Furthermore, the sexism and misogyny on display is also exemplified by the fact that only physically fit and conventionally attractive women are subjected to Newton’s photographic treatment. Anyone else, it is implied, need not bother offering their body to be ogled at.

But it doesn’t end there. To find another aspect you need to pull back, and you have to consider the men. The women who are described as “unashamedly confident” in Newton’s photographs behave like the men. They’re engaged in displays of power. You might imagine that that’s the strength of Newton’s work, but it actually isn’t. Besides the fact that anyone who is not conforming to its particular sexuality or body type is already automatically excluded, the interaction between the heterosexual men and women in Newton’s photographs plays out on a territory that’s demarcated by a narrow definition of what masculinity means. It’s the territory of power and domination. Therein, you have two options available to you: you can surrender, or you can fight. Any other choices would, I suppose, make you something like a loser in the eyes of those who are or want to be part of that world.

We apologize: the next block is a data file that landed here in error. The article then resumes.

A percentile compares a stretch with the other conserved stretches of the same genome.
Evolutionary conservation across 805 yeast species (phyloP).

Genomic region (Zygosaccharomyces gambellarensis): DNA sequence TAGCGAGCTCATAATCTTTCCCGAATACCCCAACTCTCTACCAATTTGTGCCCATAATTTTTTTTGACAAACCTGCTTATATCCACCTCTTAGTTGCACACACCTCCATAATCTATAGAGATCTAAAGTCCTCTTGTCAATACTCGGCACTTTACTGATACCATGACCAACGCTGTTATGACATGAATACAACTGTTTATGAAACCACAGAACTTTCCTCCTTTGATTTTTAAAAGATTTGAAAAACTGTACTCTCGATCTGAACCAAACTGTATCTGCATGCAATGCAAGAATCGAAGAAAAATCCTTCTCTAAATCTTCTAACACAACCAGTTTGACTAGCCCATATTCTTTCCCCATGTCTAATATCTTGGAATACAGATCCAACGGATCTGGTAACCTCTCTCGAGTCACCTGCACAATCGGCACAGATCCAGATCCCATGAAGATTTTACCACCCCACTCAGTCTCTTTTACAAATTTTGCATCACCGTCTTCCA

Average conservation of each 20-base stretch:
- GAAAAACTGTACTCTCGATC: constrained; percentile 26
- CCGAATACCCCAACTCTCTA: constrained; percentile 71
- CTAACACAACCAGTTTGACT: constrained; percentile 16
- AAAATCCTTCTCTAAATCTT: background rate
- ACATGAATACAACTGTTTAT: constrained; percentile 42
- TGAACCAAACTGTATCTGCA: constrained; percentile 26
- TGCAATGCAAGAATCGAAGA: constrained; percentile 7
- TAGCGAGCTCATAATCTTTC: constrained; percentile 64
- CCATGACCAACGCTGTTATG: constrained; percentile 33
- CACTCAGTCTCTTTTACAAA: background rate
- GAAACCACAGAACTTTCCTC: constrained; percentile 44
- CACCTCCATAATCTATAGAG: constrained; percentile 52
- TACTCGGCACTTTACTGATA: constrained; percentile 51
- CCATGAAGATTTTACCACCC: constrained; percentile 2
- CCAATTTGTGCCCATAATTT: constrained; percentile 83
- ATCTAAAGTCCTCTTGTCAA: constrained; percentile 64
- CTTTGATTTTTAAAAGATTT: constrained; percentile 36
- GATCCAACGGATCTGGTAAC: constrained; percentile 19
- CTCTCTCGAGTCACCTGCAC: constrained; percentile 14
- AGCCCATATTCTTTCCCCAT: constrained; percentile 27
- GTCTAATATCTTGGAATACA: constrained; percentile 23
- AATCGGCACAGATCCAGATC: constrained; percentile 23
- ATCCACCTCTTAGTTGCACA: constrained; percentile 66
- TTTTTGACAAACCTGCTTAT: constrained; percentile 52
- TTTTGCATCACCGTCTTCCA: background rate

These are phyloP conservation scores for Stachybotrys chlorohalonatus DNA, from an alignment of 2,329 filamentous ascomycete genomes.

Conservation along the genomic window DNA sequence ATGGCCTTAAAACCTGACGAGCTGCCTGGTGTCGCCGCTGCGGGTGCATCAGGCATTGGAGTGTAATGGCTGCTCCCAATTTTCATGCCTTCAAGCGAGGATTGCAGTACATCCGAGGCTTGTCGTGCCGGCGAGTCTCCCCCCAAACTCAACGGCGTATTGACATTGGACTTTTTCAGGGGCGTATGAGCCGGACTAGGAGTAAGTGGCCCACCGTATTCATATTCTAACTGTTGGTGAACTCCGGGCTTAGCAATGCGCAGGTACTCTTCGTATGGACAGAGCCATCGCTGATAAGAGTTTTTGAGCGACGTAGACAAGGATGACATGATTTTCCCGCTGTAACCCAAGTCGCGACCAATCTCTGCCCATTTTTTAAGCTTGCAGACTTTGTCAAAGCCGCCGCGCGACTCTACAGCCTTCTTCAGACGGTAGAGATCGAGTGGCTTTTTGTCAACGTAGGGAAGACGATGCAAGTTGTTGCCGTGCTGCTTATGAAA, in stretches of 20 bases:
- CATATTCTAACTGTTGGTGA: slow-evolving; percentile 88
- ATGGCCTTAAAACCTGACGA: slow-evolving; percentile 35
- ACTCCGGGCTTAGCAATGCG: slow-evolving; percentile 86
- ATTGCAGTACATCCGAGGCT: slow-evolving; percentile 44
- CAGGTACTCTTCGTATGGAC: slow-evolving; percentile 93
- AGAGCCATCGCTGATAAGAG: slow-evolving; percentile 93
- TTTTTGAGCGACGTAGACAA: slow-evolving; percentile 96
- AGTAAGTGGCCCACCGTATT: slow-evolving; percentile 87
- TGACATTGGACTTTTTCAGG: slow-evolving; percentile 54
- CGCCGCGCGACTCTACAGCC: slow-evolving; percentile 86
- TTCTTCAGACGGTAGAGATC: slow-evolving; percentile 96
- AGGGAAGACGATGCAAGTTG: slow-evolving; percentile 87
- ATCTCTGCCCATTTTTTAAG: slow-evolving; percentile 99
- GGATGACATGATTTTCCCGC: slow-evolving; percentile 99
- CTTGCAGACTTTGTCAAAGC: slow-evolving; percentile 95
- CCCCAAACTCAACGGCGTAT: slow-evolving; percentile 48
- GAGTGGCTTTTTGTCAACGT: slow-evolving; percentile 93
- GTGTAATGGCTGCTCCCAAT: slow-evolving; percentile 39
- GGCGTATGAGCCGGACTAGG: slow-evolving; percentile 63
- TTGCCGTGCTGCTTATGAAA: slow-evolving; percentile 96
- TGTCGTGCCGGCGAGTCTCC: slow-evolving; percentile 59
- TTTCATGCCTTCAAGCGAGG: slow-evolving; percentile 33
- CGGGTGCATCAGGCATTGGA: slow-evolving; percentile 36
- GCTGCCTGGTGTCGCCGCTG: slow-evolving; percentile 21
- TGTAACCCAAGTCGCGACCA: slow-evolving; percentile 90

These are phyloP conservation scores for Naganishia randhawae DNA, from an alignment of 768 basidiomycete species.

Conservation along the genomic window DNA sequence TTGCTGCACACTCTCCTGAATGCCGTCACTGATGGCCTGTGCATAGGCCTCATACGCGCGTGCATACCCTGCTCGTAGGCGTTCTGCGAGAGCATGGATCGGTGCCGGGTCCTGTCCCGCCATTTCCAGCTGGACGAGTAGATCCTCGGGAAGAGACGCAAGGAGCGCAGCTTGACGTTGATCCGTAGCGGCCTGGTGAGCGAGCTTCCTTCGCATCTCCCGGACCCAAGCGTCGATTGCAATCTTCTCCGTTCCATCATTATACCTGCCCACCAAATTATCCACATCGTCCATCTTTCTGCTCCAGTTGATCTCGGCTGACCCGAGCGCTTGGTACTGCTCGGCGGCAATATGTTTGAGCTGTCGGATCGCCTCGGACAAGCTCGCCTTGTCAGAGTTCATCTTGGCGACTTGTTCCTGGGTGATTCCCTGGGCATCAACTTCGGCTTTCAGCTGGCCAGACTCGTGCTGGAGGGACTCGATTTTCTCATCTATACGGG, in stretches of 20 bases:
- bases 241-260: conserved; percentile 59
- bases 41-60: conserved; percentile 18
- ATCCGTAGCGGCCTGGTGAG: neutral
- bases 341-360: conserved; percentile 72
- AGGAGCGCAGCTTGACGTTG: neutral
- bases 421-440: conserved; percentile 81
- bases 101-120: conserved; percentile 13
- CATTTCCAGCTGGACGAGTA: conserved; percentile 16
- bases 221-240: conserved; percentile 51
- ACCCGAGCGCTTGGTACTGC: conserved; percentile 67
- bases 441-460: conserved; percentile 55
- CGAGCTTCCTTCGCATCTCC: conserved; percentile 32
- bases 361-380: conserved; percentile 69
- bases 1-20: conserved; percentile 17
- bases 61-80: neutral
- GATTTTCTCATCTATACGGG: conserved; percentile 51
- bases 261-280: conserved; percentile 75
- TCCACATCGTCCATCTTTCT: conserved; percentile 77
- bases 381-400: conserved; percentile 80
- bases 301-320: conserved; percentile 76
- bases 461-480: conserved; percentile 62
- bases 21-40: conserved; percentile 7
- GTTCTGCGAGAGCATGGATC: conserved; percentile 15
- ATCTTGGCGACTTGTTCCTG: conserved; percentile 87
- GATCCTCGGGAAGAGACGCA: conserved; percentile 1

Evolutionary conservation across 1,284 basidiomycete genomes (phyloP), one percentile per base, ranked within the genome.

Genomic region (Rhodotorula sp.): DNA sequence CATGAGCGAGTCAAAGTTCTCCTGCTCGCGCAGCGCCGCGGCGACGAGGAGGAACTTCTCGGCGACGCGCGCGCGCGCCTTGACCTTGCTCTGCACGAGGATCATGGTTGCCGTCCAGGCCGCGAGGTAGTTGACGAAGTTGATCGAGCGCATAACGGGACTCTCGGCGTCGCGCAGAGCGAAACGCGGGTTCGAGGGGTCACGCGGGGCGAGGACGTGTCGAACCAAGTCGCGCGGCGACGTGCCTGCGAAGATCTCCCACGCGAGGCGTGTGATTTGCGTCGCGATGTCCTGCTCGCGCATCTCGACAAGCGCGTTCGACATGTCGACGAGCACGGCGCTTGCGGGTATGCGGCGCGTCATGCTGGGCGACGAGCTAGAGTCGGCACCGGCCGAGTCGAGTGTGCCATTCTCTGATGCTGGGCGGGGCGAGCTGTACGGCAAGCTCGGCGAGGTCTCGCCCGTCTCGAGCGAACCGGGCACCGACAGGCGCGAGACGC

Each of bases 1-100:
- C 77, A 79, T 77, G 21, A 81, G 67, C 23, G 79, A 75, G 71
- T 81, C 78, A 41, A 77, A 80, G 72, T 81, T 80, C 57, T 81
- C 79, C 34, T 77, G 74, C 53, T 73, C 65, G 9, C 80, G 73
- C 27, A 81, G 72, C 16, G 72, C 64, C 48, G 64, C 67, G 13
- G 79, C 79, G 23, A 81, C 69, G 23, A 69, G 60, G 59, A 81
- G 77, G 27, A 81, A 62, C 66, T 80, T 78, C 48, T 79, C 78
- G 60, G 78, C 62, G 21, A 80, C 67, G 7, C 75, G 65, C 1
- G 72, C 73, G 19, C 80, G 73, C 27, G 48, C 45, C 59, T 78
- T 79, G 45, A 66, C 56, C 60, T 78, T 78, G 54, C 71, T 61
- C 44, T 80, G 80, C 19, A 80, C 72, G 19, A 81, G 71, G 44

The interaction between the heterosexual men and women in Newton’s photographs plays out on a territory that’s demarcated by a narrow definition of what masculinity means. It’s the territory of power and domination. Therein, you have two options available to you: you can surrender, or you can fight.

Seen that way, Newton’s world is even more exclusionary than I mentioned earlier. It excludes anyone who is not heterosexual. It excludes anyone whose body type does not conform to something very specific (with some minor leeway for men). And it excludes all those hetereosexual men and women who conceivably would get accepted in Newton’s world but who would rather opt out.